Talbots' Stay Connected Landing Page

Talbots uses their Stay Connected Landing Page to provide another opportunity for talent to self-identify if your organization is the right fit for them.

7. Personalize your emails

Different talent segments and candidate personas are going to be interested in engaging with different types of recruiting content. Engineers want to hear stories from other engineers, salespeople want to learn about Sales leadership, etc. This is why one of our plans for 2021 is to build out our newsletter for different talent segments (i.e. by team or department).

Rally note: If you want to take your personalization to the next level, consider implementing micro talent networks! Read all about this approach in Jill Shabelman’s blog for Rally, Micro Talent Networks: Go Small to Go Big on Talent Engagement.

With a different newsletter for each talent segment, we can be confident that we’re communicating with each segment in the most personalized, helpful, and attractive way possible.

In addition to taking a team-based approach, you can also personalize your career newsletter by setting up your emails to automatically pull in the first name of the recipient in the email. This is a small thing, but seeing your first name at the top of an email goes a long way to encourage you to actually engage with the content. Most modern recruiting tools that have email functionality will make this easy for you to do.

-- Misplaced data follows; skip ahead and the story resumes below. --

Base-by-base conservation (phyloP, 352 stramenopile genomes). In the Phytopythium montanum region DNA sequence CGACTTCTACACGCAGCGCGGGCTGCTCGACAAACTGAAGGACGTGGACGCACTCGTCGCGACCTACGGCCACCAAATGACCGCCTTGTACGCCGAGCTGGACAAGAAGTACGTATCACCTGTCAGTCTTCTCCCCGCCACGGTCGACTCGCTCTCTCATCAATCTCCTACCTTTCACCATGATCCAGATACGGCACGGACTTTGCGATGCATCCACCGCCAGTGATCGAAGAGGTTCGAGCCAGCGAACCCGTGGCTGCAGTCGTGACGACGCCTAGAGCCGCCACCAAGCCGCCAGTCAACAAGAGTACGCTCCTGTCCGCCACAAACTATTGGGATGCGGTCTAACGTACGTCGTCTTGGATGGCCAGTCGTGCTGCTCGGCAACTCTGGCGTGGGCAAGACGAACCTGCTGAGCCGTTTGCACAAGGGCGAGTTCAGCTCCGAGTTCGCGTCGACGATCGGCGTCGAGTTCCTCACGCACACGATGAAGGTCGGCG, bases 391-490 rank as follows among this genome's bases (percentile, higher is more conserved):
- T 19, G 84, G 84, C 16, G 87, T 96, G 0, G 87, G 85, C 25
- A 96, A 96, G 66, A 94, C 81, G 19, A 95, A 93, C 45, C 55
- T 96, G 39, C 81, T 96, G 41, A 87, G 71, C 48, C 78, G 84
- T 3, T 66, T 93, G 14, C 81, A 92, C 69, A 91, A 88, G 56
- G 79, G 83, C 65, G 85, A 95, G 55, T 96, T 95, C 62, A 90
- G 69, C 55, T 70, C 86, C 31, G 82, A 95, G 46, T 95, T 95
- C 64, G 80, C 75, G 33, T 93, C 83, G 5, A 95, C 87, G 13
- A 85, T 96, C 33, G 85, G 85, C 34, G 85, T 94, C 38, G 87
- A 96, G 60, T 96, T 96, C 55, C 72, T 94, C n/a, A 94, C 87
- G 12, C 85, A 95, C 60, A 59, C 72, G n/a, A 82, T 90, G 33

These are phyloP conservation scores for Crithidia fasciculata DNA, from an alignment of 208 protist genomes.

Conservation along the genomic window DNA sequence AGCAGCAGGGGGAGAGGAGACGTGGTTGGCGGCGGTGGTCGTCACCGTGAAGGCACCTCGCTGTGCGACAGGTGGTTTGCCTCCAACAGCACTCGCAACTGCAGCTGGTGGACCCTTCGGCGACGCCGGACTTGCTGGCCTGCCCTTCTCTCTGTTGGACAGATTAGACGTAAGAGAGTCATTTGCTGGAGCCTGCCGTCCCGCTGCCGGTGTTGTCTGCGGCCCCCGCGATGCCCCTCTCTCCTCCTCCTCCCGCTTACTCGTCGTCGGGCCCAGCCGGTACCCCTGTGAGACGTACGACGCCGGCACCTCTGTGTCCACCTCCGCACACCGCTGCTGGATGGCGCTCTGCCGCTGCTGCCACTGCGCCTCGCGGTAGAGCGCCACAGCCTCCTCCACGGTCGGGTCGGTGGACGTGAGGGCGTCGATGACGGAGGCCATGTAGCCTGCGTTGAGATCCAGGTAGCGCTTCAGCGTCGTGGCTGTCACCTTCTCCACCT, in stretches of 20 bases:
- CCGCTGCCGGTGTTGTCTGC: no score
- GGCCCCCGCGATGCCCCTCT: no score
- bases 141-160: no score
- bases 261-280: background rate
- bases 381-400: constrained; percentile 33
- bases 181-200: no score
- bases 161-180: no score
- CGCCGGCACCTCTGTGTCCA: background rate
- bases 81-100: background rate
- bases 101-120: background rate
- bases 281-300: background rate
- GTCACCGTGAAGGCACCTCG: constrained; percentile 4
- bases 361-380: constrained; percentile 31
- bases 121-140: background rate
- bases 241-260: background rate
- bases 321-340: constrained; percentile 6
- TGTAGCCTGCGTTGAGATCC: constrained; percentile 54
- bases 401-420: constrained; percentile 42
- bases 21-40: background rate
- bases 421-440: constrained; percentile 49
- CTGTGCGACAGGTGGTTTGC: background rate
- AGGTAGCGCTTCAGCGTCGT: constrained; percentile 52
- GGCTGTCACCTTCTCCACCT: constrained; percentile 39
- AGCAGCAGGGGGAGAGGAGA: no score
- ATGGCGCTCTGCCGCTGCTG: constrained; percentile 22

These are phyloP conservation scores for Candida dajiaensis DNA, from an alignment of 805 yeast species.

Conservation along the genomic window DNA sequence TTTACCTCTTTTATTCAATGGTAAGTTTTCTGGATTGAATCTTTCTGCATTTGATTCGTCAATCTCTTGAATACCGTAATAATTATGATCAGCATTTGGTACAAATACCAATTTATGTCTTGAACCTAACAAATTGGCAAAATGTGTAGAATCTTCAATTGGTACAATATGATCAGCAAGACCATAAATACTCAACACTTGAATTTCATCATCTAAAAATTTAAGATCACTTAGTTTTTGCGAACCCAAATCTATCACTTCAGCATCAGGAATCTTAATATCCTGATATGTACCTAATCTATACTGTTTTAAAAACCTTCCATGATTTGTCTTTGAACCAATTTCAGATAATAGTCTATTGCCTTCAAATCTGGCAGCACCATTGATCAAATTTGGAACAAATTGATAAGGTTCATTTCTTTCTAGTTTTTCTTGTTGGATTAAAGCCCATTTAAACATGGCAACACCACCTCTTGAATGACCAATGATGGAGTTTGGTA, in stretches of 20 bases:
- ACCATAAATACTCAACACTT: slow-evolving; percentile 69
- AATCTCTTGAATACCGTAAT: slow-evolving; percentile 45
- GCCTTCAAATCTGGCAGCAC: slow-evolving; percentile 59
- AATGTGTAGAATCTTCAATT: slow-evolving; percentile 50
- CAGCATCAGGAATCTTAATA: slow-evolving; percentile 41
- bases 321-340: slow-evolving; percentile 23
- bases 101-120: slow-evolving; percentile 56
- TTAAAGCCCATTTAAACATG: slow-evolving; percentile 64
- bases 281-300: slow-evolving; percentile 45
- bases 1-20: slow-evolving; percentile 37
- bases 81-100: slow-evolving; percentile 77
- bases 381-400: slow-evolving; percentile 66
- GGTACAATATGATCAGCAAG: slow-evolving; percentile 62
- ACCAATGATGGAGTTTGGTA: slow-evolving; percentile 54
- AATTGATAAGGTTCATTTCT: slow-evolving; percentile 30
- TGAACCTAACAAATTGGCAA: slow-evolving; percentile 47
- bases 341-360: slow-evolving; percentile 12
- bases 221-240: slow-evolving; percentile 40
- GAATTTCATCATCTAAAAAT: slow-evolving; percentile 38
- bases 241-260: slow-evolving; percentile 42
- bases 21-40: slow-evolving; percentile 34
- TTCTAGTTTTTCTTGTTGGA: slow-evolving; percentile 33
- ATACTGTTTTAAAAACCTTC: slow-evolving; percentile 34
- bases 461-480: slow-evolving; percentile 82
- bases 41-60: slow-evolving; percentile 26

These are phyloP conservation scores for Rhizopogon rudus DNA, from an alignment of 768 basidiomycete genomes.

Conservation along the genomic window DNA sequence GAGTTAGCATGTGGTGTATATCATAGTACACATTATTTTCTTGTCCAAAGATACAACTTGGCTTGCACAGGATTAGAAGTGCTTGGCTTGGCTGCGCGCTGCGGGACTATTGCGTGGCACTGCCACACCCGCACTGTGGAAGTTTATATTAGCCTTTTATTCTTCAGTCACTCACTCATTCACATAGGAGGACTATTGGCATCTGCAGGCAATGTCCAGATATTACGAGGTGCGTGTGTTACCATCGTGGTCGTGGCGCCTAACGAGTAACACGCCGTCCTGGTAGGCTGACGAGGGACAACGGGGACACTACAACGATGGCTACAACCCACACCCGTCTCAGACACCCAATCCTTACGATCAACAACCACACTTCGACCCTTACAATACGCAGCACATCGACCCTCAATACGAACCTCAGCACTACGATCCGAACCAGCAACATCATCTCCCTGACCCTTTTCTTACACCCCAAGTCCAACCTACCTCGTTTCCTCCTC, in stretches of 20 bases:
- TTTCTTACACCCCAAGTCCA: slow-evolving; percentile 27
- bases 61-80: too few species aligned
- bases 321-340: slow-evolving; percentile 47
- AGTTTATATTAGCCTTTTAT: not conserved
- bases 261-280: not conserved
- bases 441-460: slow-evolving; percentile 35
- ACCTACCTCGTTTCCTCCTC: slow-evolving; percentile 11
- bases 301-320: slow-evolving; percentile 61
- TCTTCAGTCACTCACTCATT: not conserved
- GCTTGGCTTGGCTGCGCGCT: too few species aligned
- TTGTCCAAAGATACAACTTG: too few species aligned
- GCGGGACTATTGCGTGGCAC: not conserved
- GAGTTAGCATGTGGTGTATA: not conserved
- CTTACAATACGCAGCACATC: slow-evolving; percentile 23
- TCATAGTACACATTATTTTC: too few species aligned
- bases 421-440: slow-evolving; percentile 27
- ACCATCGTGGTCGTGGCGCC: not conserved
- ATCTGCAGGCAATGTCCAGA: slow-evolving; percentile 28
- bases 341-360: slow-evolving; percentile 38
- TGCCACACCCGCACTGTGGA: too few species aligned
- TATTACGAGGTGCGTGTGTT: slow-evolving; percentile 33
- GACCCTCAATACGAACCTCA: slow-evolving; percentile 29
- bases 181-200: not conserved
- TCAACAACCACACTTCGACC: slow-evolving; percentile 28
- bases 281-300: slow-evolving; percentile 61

8. Monitor and adjust your candidate nurture strategy over time

About a week after each careers newsletter is sent out we take a look at the performance and observe what worked best, what can be improved and decide if there’s anything we should change for the next newsletter.

We also take a look at larger themes from several career newsletters at once on a quarterly basis. As an example, after combing through our quarterly results, we noticed that we got the most positive feedback on our career growth themed newsletter. Knowing that this type of content performed really well, we knew we should create more content around that topic in the future.

While key performance indicators will likely look different from company to company, here are a few areas that can be helpful to keep an eye on:

  • Open rate — how many people are opening your newsletter each month? A dip in your open rate could indicate an issue with your subject line or that the topic didn’t resonate.